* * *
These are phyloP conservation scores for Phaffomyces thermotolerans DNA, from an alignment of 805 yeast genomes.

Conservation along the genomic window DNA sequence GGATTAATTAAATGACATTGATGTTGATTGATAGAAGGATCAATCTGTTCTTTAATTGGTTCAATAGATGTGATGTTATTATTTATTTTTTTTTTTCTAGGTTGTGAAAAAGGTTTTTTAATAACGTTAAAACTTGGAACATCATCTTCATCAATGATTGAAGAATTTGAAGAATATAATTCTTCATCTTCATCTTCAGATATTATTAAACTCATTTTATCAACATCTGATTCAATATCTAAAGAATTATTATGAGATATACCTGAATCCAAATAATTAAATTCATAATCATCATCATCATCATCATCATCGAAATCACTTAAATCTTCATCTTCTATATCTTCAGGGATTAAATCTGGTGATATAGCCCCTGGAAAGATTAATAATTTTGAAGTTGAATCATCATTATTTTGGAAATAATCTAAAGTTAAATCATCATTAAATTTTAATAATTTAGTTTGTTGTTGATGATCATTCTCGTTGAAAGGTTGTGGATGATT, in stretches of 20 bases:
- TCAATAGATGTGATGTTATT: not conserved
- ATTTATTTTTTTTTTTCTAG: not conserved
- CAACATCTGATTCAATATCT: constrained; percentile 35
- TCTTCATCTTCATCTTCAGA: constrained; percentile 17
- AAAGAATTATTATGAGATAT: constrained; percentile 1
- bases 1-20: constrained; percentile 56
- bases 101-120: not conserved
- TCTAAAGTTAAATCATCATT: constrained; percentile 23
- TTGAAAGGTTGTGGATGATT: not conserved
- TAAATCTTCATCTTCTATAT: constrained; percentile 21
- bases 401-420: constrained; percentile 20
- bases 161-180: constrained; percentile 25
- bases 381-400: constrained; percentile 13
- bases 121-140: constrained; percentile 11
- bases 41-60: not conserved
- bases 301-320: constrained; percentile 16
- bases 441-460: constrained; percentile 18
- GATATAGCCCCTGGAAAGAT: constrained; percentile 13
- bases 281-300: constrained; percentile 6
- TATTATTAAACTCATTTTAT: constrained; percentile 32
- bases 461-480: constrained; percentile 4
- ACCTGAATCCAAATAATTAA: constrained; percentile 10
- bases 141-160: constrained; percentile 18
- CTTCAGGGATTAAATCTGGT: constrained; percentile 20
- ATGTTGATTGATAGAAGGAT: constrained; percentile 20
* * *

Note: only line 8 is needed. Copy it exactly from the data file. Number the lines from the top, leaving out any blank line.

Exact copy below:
- bases 1-20: constrained; percentile 56